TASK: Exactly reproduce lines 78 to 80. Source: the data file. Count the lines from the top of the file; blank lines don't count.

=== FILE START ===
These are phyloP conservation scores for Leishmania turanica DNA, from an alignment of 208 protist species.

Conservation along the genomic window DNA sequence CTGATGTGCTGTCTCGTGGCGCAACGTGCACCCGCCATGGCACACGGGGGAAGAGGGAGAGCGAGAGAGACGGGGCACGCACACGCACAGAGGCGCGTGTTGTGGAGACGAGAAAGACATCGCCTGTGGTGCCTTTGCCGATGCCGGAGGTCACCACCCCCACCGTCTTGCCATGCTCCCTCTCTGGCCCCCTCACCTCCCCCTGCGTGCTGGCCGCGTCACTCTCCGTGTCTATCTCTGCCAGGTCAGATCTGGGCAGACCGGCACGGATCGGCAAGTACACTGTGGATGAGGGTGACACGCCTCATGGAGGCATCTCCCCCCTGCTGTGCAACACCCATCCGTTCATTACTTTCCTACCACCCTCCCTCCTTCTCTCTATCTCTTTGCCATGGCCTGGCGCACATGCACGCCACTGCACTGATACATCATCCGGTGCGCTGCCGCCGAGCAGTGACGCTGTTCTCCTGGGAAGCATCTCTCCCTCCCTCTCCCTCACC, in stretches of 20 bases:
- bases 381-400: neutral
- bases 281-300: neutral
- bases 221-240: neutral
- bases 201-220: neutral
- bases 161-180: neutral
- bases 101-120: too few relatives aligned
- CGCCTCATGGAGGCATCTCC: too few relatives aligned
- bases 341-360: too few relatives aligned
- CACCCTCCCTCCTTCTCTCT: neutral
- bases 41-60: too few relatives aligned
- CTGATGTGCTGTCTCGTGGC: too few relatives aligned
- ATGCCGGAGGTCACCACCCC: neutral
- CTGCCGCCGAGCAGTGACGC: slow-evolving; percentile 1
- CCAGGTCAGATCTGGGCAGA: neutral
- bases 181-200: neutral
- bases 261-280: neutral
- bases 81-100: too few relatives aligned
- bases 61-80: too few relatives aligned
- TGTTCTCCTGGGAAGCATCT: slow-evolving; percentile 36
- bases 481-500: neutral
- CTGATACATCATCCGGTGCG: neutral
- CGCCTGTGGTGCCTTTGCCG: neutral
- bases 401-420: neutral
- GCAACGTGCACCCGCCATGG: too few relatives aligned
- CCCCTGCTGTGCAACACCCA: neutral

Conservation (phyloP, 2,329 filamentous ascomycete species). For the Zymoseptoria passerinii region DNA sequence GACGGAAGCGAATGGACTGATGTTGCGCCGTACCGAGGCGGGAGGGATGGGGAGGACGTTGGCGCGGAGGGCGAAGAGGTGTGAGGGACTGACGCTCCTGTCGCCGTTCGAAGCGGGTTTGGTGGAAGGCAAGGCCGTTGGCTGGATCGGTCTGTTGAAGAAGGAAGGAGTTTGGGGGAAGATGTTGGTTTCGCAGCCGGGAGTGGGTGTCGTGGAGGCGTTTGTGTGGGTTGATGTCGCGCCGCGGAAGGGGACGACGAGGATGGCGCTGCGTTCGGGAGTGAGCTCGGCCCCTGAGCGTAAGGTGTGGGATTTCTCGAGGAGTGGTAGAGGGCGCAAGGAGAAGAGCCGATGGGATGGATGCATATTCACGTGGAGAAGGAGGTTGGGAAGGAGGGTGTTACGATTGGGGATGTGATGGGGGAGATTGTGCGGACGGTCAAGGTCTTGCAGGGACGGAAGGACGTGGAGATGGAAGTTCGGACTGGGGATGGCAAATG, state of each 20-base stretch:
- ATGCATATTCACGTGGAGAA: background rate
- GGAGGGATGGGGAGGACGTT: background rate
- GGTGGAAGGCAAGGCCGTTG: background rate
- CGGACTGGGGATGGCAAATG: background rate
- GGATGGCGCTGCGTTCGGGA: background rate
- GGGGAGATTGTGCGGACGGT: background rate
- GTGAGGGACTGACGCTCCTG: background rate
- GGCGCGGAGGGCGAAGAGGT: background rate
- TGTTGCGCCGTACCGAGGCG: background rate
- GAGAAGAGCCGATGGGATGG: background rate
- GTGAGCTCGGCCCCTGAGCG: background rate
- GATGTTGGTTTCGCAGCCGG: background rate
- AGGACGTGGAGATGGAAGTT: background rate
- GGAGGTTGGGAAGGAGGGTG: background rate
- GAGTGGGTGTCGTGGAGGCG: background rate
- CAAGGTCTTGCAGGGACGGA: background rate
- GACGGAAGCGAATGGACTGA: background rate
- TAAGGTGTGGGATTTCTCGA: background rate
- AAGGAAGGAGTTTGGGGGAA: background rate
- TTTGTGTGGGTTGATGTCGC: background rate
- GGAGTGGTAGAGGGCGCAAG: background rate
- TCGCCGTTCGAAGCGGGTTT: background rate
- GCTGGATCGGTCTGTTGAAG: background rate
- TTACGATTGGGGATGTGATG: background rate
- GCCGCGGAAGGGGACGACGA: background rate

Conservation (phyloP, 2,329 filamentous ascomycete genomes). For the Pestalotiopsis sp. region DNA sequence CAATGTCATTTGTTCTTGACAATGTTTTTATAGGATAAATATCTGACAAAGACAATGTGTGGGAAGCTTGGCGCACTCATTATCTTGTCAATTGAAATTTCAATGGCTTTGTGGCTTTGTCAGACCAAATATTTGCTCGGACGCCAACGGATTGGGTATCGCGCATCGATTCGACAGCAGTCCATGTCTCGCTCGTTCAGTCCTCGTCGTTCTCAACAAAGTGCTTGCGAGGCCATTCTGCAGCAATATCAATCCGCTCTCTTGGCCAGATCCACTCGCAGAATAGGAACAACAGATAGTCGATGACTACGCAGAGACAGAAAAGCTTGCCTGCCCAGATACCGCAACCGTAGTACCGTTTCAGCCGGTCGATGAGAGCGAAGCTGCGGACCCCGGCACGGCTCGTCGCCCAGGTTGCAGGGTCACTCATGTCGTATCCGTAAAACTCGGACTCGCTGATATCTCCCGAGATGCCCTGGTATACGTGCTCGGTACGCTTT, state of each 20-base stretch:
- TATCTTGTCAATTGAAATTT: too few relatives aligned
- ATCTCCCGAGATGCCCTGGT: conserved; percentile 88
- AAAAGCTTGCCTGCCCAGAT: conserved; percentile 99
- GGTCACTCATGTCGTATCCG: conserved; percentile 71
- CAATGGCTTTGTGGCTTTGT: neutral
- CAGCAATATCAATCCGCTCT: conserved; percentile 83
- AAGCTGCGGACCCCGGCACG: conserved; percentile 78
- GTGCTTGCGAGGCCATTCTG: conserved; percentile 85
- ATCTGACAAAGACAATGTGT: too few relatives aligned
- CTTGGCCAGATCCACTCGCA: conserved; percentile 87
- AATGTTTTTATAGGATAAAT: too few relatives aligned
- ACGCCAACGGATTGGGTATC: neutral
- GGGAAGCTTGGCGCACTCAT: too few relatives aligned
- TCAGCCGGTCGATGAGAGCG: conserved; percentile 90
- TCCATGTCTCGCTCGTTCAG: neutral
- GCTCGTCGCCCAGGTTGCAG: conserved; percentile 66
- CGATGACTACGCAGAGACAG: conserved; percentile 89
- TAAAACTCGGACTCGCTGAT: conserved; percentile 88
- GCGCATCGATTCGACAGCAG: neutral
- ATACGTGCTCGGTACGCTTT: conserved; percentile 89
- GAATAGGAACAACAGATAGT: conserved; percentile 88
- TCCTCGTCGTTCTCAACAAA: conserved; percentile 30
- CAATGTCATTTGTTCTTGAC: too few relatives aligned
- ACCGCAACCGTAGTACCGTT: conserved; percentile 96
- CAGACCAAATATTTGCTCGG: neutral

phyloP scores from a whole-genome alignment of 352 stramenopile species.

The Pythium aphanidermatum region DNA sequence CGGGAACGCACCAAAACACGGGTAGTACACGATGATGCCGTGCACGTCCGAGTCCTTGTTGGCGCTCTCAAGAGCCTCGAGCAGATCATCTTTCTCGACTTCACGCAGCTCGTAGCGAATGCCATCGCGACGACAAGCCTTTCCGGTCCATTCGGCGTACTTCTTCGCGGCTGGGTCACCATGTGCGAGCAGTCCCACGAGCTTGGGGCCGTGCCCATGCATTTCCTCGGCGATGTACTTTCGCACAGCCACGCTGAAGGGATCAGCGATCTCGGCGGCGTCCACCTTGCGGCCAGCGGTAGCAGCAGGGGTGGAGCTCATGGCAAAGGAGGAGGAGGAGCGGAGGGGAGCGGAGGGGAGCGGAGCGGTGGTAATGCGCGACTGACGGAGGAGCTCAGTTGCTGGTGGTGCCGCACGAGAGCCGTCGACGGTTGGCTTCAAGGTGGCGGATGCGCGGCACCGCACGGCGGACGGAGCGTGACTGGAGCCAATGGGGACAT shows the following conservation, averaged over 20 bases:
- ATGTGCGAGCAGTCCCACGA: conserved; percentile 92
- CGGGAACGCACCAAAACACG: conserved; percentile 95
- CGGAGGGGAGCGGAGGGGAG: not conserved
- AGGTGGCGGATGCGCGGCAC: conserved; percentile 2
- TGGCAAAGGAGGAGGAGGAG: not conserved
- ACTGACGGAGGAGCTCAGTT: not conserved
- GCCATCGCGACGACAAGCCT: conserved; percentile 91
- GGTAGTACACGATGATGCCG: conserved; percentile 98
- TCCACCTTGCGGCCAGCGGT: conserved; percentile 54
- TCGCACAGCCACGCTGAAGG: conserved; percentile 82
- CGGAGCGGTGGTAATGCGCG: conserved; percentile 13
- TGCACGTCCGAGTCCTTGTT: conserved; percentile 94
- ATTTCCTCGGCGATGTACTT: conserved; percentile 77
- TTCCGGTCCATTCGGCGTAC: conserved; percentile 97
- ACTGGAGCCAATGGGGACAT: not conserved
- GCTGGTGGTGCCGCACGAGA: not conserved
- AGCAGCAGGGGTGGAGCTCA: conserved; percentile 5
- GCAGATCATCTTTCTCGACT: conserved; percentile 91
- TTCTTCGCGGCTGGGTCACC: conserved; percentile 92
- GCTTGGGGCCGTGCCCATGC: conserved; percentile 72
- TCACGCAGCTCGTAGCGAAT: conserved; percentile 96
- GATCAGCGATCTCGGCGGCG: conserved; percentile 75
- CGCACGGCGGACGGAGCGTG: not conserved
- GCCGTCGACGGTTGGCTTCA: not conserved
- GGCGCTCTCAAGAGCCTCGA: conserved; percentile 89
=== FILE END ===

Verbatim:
- ACCGCAACCGTAGTACCGTT: conserved; percentile 96
- CAGACCAAATATTTGCTCGG: neutral

phyloP scores from a whole-genome alignment of 352 stramenopile species.